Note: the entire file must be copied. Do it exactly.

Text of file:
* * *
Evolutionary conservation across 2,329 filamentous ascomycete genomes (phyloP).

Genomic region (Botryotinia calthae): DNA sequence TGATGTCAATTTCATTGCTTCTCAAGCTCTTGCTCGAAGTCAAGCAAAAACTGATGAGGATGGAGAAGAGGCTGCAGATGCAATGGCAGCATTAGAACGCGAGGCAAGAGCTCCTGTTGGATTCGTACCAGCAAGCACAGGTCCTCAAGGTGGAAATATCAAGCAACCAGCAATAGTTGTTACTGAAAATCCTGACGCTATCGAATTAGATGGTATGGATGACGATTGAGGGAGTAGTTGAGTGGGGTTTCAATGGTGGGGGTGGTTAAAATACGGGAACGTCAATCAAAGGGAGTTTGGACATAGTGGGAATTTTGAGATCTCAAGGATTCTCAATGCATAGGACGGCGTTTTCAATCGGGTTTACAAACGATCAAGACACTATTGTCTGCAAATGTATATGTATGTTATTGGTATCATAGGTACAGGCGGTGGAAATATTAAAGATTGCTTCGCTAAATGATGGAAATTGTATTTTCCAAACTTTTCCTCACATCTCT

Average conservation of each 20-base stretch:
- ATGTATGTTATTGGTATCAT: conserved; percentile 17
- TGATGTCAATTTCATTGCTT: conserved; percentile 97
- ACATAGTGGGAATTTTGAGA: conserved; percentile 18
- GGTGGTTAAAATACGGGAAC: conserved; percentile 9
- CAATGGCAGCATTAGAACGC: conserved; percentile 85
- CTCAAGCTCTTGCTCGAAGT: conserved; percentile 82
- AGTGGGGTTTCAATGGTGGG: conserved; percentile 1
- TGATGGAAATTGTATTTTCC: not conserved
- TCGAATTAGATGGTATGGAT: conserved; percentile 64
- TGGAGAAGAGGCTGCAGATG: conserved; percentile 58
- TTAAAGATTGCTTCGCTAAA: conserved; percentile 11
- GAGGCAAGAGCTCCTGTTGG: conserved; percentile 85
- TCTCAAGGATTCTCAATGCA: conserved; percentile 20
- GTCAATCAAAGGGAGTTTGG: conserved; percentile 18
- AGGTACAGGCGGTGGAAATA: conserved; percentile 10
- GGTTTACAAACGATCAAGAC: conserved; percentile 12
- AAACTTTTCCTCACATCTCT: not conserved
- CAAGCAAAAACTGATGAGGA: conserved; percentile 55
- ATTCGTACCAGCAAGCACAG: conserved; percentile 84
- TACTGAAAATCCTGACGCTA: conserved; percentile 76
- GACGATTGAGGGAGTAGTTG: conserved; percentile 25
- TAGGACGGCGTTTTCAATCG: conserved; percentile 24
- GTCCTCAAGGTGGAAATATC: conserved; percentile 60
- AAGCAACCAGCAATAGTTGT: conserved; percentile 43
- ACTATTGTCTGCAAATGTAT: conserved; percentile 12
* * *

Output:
Evolutionary conservation across 2,329 filamentous ascomycete genomes (phyloP).

Genomic region (Botryotinia calthae): DNA sequence TGATGTCAATTTCATTGCTTCTCAAGCTCTTGCTCGAAGTCAAGCAAAAACTGATGAGGATGGAGAAGAGGCTGCAGATGCAATGGCAGCATTAGAACGCGAGGCAAGAGCTCCTGTTGGATTCGTACCAGCAAGCACAGGTCCTCAAGGTGGAAATATCAAGCAACCAGCAATAGTTGTTACTGAAAATCCTGACGCTATCGAATTAGATGGTATGGATGACGATTGAGGGAGTAGTTGAGTGGGGTTTCAATGGTGGGGGTGGTTAAAATACGGGAACGTCAATCAAAGGGAGTTTGGACATAGTGGGAATTTTGAGATCTCAAGGATTCTCAATGCATAGGACGGCGTTTTCAATCGGGTTTACAAACGATCAAGACACTATTGTCTGCAAATGTATATGTATGTTATTGGTATCATAGGTACAGGCGGTGGAAATATTAAAGATTGCTTCGCTAAATGATGGAAATTGTATTTTCCAAACTTTTCCTCACATCTCT

Average conservation of each 20-base stretch:
- ATGTATGTTATTGGTATCAT: conserved; percentile 17
- TGATGTCAATTTCATTGCTT: conserved; percentile 97
- ACATAGTGGGAATTTTGAGA: conserved; percentile 18
- GGTGGTTAAAATACGGGAAC: conserved; percentile 9
- CAATGGCAGCATTAGAACGC: conserved; percentile 85
- CTCAAGCTCTTGCTCGAAGT: conserved; percentile 82
- AGTGGGGTTTCAATGGTGGG: conserved; percentile 1
- TGATGGAAATTGTATTTTCC: not conserved
- TCGAATTAGATGGTATGGAT: conserved; percentile 64
- TGGAGAAGAGGCTGCAGATG: conserved; percentile 58
- TTAAAGATTGCTTCGCTAAA: conserved; percentile 11
- GAGGCAAGAGCTCCTGTTGG: conserved; percentile 85
- TCTCAAGGATTCTCAATGCA: conserved; percentile 20
- GTCAATCAAAGGGAGTTTGG: conserved; percentile 18
- AGGTACAGGCGGTGGAAATA: conserved; percentile 10
- GGTTTACAAACGATCAAGAC: conserved; percentile 12
- AAACTTTTCCTCACATCTCT: not conserved
- CAAGCAAAAACTGATGAGGA: conserved; percentile 55
- ATTCGTACCAGCAAGCACAG: conserved; percentile 84
- TACTGAAAATCCTGACGCTA: conserved; percentile 76
- GACGATTGAGGGAGTAGTTG: conserved; percentile 25
- TAGGACGGCGTTTTCAATCG: conserved; percentile 24
- GTCCTCAAGGTGGAAATATC: conserved; percentile 60
- AAGCAACCAGCAATAGTTGT: conserved; percentile 43
- ACTATTGTCTGCAAATGTAT: conserved; percentile 12